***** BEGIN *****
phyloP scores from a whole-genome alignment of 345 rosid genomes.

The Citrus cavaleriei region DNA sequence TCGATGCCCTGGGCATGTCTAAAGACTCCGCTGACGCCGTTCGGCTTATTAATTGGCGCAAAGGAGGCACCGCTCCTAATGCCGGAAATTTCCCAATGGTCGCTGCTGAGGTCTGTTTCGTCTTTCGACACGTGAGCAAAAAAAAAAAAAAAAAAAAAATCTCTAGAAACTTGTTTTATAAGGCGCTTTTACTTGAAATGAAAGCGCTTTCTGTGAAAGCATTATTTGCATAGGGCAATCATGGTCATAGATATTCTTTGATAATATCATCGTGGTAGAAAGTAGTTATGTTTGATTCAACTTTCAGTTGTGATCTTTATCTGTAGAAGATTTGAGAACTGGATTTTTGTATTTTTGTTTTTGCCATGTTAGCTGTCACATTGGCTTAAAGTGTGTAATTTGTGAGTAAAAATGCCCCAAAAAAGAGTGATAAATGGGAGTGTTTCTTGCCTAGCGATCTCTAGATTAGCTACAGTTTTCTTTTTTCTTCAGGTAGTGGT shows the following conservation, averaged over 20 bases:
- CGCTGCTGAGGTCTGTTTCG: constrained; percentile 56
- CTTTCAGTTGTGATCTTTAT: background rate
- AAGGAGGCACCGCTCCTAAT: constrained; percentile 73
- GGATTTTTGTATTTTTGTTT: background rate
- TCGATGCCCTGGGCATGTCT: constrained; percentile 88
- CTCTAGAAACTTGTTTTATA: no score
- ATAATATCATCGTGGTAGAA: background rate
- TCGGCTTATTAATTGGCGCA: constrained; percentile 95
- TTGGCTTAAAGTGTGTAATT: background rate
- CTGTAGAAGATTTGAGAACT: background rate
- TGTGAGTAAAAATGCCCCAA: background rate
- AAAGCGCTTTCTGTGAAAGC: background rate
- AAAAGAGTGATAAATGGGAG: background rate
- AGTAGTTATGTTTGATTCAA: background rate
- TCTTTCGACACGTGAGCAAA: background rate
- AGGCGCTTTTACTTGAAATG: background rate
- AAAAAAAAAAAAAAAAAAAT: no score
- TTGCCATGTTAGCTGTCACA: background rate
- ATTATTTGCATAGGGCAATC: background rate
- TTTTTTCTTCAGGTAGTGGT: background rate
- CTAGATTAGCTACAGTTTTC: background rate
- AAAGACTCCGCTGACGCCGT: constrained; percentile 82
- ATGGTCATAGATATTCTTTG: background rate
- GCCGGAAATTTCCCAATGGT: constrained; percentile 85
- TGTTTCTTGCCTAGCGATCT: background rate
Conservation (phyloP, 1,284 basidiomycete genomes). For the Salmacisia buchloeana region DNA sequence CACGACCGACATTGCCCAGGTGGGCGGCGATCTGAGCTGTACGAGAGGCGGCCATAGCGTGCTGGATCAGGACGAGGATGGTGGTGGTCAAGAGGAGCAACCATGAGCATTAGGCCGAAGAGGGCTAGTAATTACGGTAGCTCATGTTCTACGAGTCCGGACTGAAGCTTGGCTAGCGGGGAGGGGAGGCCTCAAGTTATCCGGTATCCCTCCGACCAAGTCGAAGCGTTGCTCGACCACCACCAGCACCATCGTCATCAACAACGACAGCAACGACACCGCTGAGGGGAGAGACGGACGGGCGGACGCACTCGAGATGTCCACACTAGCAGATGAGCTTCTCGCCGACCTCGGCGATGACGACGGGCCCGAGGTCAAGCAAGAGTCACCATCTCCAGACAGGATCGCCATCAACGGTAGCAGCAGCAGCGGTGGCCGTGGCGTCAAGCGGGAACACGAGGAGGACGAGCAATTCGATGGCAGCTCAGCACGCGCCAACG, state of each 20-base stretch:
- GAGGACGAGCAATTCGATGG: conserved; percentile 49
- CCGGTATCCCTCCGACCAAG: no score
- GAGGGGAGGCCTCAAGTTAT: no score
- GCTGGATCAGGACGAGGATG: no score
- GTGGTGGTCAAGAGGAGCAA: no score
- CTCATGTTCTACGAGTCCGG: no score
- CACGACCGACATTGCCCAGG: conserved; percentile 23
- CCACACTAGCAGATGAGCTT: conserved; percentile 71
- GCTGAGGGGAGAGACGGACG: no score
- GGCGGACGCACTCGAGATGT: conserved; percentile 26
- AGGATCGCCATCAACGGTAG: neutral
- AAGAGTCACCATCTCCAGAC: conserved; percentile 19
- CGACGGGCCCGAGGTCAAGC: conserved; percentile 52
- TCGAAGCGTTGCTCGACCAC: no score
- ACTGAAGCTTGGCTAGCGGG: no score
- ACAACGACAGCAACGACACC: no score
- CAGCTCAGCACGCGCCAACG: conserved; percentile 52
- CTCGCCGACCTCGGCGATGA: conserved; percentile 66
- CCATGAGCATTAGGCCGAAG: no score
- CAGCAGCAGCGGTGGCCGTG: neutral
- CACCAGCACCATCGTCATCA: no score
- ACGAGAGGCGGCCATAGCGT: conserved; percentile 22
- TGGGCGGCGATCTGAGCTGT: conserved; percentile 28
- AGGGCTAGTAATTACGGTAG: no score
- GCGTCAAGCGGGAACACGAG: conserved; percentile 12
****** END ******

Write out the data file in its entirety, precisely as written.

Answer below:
phyloP scores from a whole-genome alignment of 345 rosid genomes.

The Citrus cavaleriei region DNA sequence TCGATGCCCTGGGCATGTCTAAAGACTCCGCTGACGCCGTTCGGCTTATTAATTGGCGCAAAGGAGGCACCGCTCCTAATGCCGGAAATTTCCCAATGGTCGCTGCTGAGGTCTGTTTCGTCTTTCGACACGTGAGCAAAAAAAAAAAAAAAAAAAAAATCTCTAGAAACTTGTTTTATAAGGCGCTTTTACTTGAAATGAAAGCGCTTTCTGTGAAAGCATTATTTGCATAGGGCAATCATGGTCATAGATATTCTTTGATAATATCATCGTGGTAGAAAGTAGTTATGTTTGATTCAACTTTCAGTTGTGATCTTTATCTGTAGAAGATTTGAGAACTGGATTTTTGTATTTTTGTTTTTGCCATGTTAGCTGTCACATTGGCTTAAAGTGTGTAATTTGTGAGTAAAAATGCCCCAAAAAAGAGTGATAAATGGGAGTGTTTCTTGCCTAGCGATCTCTAGATTAGCTACAGTTTTCTTTTTTCTTCAGGTAGTGGT shows the following conservation, averaged over 20 bases:
- CGCTGCTGAGGTCTGTTTCG: constrained; percentile 56
- CTTTCAGTTGTGATCTTTAT: background rate
- AAGGAGGCACCGCTCCTAAT: constrained; percentile 73
- GGATTTTTGTATTTTTGTTT: background rate
- TCGATGCCCTGGGCATGTCT: constrained; percentile 88
- CTCTAGAAACTTGTTTTATA: no score
- ATAATATCATCGTGGTAGAA: background rate
- TCGGCTTATTAATTGGCGCA: constrained; percentile 95
- TTGGCTTAAAGTGTGTAATT: background rate
- CTGTAGAAGATTTGAGAACT: background rate
- TGTGAGTAAAAATGCCCCAA: background rate
- AAAGCGCTTTCTGTGAAAGC: background rate
- AAAAGAGTGATAAATGGGAG: background rate
- AGTAGTTATGTTTGATTCAA: background rate
- TCTTTCGACACGTGAGCAAA: background rate
- AGGCGCTTTTACTTGAAATG: background rate
- AAAAAAAAAAAAAAAAAAAT: no score
- TTGCCATGTTAGCTGTCACA: background rate
- ATTATTTGCATAGGGCAATC: background rate
- TTTTTTCTTCAGGTAGTGGT: background rate
- CTAGATTAGCTACAGTTTTC: background rate
- AAAGACTCCGCTGACGCCGT: constrained; percentile 82
- ATGGTCATAGATATTCTTTG: background rate
- GCCGGAAATTTCCCAATGGT: constrained; percentile 85
- TGTTTCTTGCCTAGCGATCT: background rate
Conservation (phyloP, 1,284 basidiomycete genomes). For the Salmacisia buchloeana region DNA sequence CACGACCGACATTGCCCAGGTGGGCGGCGATCTGAGCTGTACGAGAGGCGGCCATAGCGTGCTGGATCAGGACGAGGATGGTGGTGGTCAAGAGGAGCAACCATGAGCATTAGGCCGAAGAGGGCTAGTAATTACGGTAGCTCATGTTCTACGAGTCCGGACTGAAGCTTGGCTAGCGGGGAGGGGAGGCCTCAAGTTATCCGGTATCCCTCCGACCAAGTCGAAGCGTTGCTCGACCACCACCAGCACCATCGTCATCAACAACGACAGCAACGACACCGCTGAGGGGAGAGACGGACGGGCGGACGCACTCGAGATGTCCACACTAGCAGATGAGCTTCTCGCCGACCTCGGCGATGACGACGGGCCCGAGGTCAAGCAAGAGTCACCATCTCCAGACAGGATCGCCATCAACGGTAGCAGCAGCAGCGGTGGCCGTGGCGTCAAGCGGGAACACGAGGAGGACGAGCAATTCGATGGCAGCTCAGCACGCGCCAACG, state of each 20-base stretch:
- GAGGACGAGCAATTCGATGG: conserved; percentile 49
- CCGGTATCCCTCCGACCAAG: no score
- GAGGGGAGGCCTCAAGTTAT: no score
- GCTGGATCAGGACGAGGATG: no score
- GTGGTGGTCAAGAGGAGCAA: no score
- CTCATGTTCTACGAGTCCGG: no score
- CACGACCGACATTGCCCAGG: conserved; percentile 23
- CCACACTAGCAGATGAGCTT: conserved; percentile 71
- GCTGAGGGGAGAGACGGACG: no score
- GGCGGACGCACTCGAGATGT: conserved; percentile 26
- AGGATCGCCATCAACGGTAG: neutral
- AAGAGTCACCATCTCCAGAC: conserved; percentile 19
- CGACGGGCCCGAGGTCAAGC: conserved; percentile 52
- TCGAAGCGTTGCTCGACCAC: no score
- ACTGAAGCTTGGCTAGCGGG: no score
- ACAACGACAGCAACGACACC: no score
- CAGCTCAGCACGCGCCAACG: conserved; percentile 52
- CTCGCCGACCTCGGCGATGA: conserved; percentile 66
- CCATGAGCATTAGGCCGAAG: no score
- CAGCAGCAGCGGTGGCCGTG: neutral
- CACCAGCACCATCGTCATCA: no score
- ACGAGAGGCGGCCATAGCGT: conserved; percentile 22
- TGGGCGGCGATCTGAGCTGT: conserved; percentile 28
- AGGGCTAGTAATTACGGTAG: no score
- GCGTCAAGCGGGAACACGAG: conserved; percentile 12